Most of my Zanu PF friends (of whom I still have a few, believe it or not) often remonstrate with me and accuse me of being biased against their party.
Sunday Opinion with Pious Wakatama
“You never have anything good to say about us or the President,” they say. They are not happy, especially because I refuse to credit Zanu PF or President Robert Mugabe for winning us our cherished independence. I believe, and rightly so, that all Zimbabweans participated in the liberation struggle and not any one party or individual can claim credit.
Today, my friends can finally rejoice. I have one, no, actually two, good things to say about our President. The first is about what happened to me soon after our independence.
I had arrived at a hotel in Nairobi for a meeting ahead of my colleagues. Feeling rather lonely, I went outside where there was a bar and a lively braai. I was hot and thirsty and so I ordered a drink. A rather tipsy chap next to me started to talk to me in Kiswahili. I politely told him that I did not understand his language and that I was from Zimbabwe.
“Congratulations on your independence!,” he beamed heartily. Before I could thank him he asked, “What tribe are you?” “I am Shona,” I humbly answered. He immediately turned to all those around and shouted, “Ladies and gentlemen, our friend here is from Zimbabwe and he is Shona, Mungabe’s tribe!” Everybody came, shook my hand and congratulated me on our country’s independence. My new-found friend then asked me.
“Are you related to President Mungabe?’’ Since my grandmother’s mother was from the President’s Gushungo clan, in Shona, this makes him my uncle, so, I said, “He is my uncle.”
My friend then shouted to all and sundry, “My friend, Wakatama here, is Mungabe’s nephew!” All hell broke loose. Everybody wanted to shake my hand and I was almost lifted off my feet. They each introduced themselves and many wanted to know if I would introduce them to our famous President if they came to Zimbabwe.
Of course, I said, I would do my best. To tell the truth, I never felt so important and ate so much meat [nyama choma] in my life. I was really proud of the president and am still thankful to him for that wonderful day.
The other thing I thank the President for is that he now finally seems to be taking charge, though rather belatedly. In the past he has just been talking against corruption which is prevalent in Zanu PF, without doing anything against it.
At the 13th Annual Consultative Conference in 2012, he decried the fact that some of his ministers were using his name to demand bribes from foreign investors.
He threatened to dismiss all such ministers. That was the last we heard about the matter.
However, recently, he booted top army and party heavyweights out of the money-spinning safari landholdings in the Save Valley Conservancy, which they had clandestinely grabbed despite having been allocated farms taken from white commercial farmers.
Well-done, Gushungo! This should just be the beginning. You need to do much more to restore your rather tarnished image and to leave behind a legacy we will all be proud of.
One wonders, though, whether at his age, and the many ailments which come with old age, the president has the stamina to root out corruption in Zimbabwe since the rot in our government now smells to high heaven.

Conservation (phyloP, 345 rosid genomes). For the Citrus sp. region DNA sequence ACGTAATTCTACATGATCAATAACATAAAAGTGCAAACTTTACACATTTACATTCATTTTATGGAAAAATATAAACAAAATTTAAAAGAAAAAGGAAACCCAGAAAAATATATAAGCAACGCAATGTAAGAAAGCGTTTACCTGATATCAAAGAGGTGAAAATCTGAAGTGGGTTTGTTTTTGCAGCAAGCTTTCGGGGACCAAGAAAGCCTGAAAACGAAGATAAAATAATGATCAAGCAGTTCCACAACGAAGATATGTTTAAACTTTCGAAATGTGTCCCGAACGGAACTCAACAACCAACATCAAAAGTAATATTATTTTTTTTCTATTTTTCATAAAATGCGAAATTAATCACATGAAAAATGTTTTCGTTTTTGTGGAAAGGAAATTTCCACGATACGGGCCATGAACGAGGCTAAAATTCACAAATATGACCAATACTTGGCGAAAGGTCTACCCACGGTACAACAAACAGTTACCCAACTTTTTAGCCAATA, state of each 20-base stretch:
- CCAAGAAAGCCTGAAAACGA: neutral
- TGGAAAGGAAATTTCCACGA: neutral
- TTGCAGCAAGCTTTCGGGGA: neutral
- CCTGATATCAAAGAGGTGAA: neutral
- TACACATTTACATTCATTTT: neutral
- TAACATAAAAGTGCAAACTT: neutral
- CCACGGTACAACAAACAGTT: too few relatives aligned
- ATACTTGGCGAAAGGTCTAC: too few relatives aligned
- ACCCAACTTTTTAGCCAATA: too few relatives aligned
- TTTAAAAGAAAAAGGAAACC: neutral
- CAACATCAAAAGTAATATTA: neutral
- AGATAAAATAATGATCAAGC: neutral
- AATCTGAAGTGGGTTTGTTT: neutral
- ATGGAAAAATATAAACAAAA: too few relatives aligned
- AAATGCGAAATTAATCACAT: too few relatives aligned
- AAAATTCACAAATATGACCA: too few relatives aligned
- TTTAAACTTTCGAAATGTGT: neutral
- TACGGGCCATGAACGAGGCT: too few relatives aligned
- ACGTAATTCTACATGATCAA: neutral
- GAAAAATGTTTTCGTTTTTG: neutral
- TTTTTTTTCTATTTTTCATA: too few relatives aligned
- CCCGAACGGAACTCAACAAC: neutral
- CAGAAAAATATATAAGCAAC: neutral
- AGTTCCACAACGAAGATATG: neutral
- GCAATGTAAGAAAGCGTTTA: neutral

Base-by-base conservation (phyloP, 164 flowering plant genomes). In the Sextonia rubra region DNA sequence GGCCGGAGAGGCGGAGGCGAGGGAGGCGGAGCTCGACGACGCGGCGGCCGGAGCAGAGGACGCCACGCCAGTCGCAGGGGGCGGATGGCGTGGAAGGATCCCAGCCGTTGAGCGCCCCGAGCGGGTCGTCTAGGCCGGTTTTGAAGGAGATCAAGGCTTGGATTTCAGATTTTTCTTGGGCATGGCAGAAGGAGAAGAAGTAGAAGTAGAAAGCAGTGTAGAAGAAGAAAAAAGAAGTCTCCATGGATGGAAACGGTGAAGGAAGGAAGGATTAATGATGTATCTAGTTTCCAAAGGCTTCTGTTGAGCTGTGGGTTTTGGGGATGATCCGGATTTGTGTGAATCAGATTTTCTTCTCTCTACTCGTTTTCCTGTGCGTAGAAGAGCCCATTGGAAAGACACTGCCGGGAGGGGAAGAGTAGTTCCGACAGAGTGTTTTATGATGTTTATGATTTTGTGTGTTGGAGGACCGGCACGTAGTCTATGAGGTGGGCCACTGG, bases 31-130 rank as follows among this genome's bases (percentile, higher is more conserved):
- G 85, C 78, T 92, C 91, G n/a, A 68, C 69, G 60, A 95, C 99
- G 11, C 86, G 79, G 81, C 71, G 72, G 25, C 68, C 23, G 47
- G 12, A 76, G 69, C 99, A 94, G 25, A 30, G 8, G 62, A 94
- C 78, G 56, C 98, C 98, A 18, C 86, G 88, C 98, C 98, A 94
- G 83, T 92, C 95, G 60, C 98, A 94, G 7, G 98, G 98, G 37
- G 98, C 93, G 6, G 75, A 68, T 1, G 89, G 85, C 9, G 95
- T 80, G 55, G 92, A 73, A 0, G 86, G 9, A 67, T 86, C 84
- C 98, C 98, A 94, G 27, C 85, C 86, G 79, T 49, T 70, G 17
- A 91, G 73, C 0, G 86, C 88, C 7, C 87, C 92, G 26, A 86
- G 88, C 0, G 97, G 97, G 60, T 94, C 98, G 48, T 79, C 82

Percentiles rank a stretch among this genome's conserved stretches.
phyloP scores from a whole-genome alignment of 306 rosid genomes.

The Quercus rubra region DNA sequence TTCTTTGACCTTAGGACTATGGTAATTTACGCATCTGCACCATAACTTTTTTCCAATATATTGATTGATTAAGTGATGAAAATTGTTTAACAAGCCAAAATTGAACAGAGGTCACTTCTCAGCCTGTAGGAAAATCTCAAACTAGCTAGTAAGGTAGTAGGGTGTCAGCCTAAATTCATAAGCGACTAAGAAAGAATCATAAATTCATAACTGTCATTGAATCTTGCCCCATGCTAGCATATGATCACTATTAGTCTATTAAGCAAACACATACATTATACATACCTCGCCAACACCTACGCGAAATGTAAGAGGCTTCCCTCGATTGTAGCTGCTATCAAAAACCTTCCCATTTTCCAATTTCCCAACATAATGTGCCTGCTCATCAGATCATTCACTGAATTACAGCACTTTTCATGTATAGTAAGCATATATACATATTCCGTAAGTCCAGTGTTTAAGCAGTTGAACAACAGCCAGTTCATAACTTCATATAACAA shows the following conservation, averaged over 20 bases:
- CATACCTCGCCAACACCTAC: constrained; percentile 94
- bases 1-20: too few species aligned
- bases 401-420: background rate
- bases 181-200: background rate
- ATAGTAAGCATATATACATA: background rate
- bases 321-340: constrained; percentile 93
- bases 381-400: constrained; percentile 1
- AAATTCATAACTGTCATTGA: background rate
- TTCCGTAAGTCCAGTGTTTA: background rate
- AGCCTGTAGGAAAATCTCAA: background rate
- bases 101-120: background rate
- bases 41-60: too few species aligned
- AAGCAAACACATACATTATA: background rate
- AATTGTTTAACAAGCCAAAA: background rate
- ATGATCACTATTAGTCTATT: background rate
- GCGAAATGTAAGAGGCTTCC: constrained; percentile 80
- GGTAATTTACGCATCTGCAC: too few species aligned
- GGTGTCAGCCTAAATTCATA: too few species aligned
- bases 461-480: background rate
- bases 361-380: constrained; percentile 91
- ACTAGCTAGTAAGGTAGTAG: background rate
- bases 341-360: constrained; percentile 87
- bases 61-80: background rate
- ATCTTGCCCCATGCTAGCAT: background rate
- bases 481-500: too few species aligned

It is clear that Zanu PF, was taken over by powerful mafia types, some of whom are now entrenched in government power structures. What minister Jonathan Moyo revealed about “salarygate” is just the tip of the iceberg.
My patriotic friend, Eddie Cross actually uttered an understatement when he said, in one of his many articles, “Every ministry, every state enterprise is rotten to the core, packed with people appointed not for their capacity and ability, but for patronage purposes.”
Indeed, some corrupt individuals have been named, however they were never indicted for their crimes. The obvious conclusion is that those named are just small fry.
If the real culprits were to be arrested, the party’s central committee, the politburo and indeed the cabinet may be minus their quorums.
The tragedy is that corruption has now seeped deep into the very fabric of our society and has now become the norm. The rot now permeates all aspects of Zimbabwean life, including so-called churches led by crooks and charlatans calling themselves pastors, bishops and prophets.
One cannot obtain even the most rudimentary service from most government departments, including the police, without paying a bribe.
Our politicians have no other motivation except self-enrichment. Any good they might be seen to be doing is only for selfish publicity and propaganda purposes.
Typical is Phillip Chiyangwa who brazenly advised, “If you want to be rich, you must join Zanu PF.” It worked for him. At independence he was a poor nobody and today he is a multi-millionaire who flies around in his own aeroplane. Because of corruption and disastrous economic policies born out of greed and avarice, Zimbabwe is now on its knees economically.
The country has reached such a critical point that the masses are now living from hand to mouth. There are no words to adequately describe their suffering. In fact, the situation is now beyond our aged President Mugabe, much as he might like to put things right.
The best he can do now is to resign and cede power to a transitional arrangement, agreed upon through inclusive national dialogue, or to the Vice-President who would immediately call for fresh, free and fair elections. If the situation does not change, things will definitely fall apart.
He who has ears to hear, let him hear.